Tuesday, May 03, 2005

Mom's Story, Part Three

Click here for Part One.
Click here for Part Two.

Part Three:

I hurried back to my room. I got out my Bible and looked up 2 Corinthians 4:17-18. Here is what it said: “For our light affliction, which is but for a moment, worketh for us a far more exceeding and eternal weight of glory; while we look not at the things which are seen, but at the things which are not seen: for the things which are seen are temporal; but the things which are not seen are eternal.”

I read the verses over and over again, amazed by their meaning, so specific to my particular situation. I believe God was telling me that His concern is for what a person is on the inside, in her heart and soul, and not for what a person looks like on the outside. It was as though He were telling me that my baby was beautiful to Him, and she could be beautiful to me as well.

I laid the Bible aside and pulled the bed covers around me. An uncommon peace settled over me, and I fell asleep.

I was released from the hospital a couple days later, but baby Vicki had to stay behind. A team of experts had been called in to examine her and to decide how best to handle her condition. They concluded that the most pressing matter was the need to protect the brain tissue, which was potentially protruding into the mass of flaccid skin on Vicki’s forehead. At ten days of age, she underwent her first major surgery. A mesh screen was inserted behind the skin of her forehead. This would cover the hole through which brain tissue could seep. Meant as a temporary measure to protect the brain, something more permanent would be required later on. For now, it was all the doctors knew to do. It was unknown if her little body would accept or reject the foreign object.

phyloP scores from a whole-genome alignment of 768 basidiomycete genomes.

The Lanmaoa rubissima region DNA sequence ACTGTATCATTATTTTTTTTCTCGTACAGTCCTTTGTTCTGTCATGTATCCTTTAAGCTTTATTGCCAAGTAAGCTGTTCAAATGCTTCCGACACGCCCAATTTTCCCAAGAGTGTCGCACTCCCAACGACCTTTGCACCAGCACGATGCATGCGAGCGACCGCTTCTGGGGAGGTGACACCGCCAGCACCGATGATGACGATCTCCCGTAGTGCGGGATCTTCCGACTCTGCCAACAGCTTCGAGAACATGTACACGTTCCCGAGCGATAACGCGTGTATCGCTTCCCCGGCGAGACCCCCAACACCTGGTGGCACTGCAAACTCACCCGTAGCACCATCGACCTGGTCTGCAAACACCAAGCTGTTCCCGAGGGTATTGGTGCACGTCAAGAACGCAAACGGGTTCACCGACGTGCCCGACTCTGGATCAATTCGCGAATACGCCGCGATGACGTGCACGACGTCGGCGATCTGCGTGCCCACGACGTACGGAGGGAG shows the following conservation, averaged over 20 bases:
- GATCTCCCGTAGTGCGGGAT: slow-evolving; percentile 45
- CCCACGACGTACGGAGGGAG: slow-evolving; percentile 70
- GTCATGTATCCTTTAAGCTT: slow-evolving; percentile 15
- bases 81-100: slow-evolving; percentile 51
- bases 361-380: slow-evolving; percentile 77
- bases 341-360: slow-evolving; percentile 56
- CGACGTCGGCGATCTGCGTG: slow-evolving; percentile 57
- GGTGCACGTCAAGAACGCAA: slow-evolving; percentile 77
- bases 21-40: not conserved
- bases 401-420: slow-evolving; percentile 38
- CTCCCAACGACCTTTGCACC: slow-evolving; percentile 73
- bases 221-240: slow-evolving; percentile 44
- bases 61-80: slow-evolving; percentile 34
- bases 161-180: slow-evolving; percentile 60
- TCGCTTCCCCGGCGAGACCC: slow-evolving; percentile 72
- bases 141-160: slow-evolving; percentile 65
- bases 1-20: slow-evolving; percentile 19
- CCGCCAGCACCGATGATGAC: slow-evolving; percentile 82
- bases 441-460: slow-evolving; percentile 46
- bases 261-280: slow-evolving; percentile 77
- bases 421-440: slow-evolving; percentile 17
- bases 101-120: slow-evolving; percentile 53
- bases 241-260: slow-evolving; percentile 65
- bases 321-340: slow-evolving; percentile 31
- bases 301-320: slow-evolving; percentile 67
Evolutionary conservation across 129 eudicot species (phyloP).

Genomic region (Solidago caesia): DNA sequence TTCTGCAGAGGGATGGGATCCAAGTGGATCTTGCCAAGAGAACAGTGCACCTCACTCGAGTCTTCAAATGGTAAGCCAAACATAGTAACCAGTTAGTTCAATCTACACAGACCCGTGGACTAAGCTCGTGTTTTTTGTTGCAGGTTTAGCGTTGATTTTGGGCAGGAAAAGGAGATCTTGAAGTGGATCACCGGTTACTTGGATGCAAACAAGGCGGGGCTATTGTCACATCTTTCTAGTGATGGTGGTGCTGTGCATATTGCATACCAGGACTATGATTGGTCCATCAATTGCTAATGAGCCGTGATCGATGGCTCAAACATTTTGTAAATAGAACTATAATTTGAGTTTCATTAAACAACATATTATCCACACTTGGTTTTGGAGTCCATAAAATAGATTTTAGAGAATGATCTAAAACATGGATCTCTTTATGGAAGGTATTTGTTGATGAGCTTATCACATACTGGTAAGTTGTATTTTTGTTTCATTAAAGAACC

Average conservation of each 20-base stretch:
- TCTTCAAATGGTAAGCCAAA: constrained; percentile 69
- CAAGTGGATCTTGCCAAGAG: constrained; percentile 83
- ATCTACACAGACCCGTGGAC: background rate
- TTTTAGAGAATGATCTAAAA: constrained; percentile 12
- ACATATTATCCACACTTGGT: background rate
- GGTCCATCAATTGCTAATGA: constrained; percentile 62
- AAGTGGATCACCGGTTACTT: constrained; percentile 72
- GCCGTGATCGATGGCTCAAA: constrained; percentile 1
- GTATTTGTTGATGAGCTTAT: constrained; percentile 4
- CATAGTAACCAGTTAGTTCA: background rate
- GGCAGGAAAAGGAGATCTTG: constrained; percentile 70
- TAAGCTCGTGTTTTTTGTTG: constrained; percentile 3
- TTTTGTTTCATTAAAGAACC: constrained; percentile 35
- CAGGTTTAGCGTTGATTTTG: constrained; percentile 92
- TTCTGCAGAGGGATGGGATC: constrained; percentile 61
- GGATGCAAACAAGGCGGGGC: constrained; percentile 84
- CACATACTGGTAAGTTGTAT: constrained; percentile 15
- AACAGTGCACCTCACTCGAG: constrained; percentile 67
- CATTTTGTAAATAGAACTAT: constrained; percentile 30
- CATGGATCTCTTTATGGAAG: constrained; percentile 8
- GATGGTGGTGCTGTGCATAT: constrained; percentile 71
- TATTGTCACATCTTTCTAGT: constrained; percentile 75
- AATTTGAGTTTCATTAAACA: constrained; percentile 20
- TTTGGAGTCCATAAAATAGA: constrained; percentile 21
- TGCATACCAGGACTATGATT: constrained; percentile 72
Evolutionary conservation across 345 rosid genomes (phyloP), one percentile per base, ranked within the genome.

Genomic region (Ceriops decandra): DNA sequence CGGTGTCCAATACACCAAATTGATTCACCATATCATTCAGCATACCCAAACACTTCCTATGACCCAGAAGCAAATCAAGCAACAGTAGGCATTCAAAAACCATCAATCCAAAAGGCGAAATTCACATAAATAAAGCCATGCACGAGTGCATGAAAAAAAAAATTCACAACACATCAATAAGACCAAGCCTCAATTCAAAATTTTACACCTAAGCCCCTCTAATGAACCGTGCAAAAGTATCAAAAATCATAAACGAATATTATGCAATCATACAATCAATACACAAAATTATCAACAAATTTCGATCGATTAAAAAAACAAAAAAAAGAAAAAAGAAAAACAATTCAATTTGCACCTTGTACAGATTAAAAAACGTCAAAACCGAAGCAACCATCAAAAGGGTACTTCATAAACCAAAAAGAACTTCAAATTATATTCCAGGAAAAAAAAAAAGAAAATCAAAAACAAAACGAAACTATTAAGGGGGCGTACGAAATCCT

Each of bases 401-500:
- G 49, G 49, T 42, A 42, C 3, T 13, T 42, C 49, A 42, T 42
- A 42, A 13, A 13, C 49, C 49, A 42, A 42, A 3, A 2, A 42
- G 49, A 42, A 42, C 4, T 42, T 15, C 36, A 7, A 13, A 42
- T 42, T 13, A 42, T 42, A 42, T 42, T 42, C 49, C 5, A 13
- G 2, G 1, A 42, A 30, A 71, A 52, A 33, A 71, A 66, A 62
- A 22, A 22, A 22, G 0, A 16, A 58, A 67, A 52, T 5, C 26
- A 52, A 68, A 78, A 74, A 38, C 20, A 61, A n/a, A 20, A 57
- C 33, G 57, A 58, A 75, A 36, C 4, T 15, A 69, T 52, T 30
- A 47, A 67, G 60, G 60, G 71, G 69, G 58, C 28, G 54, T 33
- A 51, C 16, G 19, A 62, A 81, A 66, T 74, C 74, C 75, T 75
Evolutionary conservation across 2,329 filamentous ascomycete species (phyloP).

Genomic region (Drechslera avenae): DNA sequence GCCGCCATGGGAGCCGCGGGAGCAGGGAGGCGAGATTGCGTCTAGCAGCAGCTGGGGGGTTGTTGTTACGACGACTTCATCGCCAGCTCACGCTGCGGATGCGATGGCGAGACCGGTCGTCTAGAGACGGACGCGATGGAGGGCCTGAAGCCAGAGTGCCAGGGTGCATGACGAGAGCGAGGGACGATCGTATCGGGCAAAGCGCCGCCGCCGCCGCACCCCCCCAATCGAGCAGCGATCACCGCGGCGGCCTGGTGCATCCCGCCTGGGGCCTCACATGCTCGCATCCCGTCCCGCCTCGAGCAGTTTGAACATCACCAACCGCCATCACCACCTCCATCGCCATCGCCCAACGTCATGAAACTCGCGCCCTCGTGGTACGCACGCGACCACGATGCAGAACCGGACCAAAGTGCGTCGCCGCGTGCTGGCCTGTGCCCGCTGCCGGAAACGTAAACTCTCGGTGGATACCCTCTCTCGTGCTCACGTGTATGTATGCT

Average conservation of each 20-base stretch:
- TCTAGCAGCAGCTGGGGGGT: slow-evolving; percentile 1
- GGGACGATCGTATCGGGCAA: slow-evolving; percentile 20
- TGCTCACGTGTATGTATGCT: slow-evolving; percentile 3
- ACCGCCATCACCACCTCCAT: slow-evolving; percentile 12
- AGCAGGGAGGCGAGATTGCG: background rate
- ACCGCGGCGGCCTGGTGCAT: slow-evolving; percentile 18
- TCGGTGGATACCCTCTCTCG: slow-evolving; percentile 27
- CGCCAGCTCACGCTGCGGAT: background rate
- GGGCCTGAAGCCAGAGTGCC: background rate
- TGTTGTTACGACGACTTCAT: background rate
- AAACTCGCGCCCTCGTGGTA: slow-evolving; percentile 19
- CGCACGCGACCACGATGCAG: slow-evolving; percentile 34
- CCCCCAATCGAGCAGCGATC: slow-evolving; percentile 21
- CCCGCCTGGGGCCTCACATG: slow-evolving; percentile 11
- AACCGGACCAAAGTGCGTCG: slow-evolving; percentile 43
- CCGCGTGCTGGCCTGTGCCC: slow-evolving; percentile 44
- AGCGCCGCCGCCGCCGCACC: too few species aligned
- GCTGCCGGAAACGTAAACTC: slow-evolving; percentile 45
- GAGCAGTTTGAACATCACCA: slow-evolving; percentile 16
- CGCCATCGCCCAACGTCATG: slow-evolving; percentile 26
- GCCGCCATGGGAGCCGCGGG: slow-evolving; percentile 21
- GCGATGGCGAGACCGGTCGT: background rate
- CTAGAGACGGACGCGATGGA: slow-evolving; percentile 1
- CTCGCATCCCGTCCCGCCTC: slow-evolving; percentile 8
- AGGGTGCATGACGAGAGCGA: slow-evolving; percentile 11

Vicki remained in the Intensive Care Unit for a month. I spent as much time as I could at the hospital, while my husband searched for employment. Just prior to Vicki’s birth, he had lost his job, along with the family’s health insurance. Now, not only would we have to personally pay for the delivery and my own hospital stay, but the cost of major surgery and weeks of intensive care as well. It was a bleak time for us. It was also difficult for our two-year-old son, who couldn’t understand why he was being left with babysitters day after day. And every day when I arrived at the hospital, I feared I would be told that Vicki had not made it through the night.

But day after day, Vicki survived. She grew stronger and stronger, until at last we were able to take her home. But that presented new problems. Having gotten used to the kindness and understanding of the staff at the hospital, I was unprepared for the reactions I would receive from

others. The first time I took Vicki with me to a store, I returned home in tears. I knew that strangers often approach new mothers, asking to see their baby. But when I was so approached, I was met with gasps of horror or silence and even one woman’s angry declaration, “What did you do to that baby!”

I went through each day in a fog, taking care of the children, the house, trying to live as normally as possible. My husband continued his desperate search for a job, while medical bills mounted. Vicki cried day and night, though doctors could find no reason why. The mesh screen in her head showed no signs of rejection, and there was no infection. She ate well and seemed to progress normally. But still she cried.

I cried a lot, too. I was tense, sad, angry and scared. I tried sharing my feelings with my husband, but he had his own problems. It was his responsibility to take care of his family, to provide an income, to pay the bills, to “make everything right.” But nothing was right. We wondered, would anything ever be right again?



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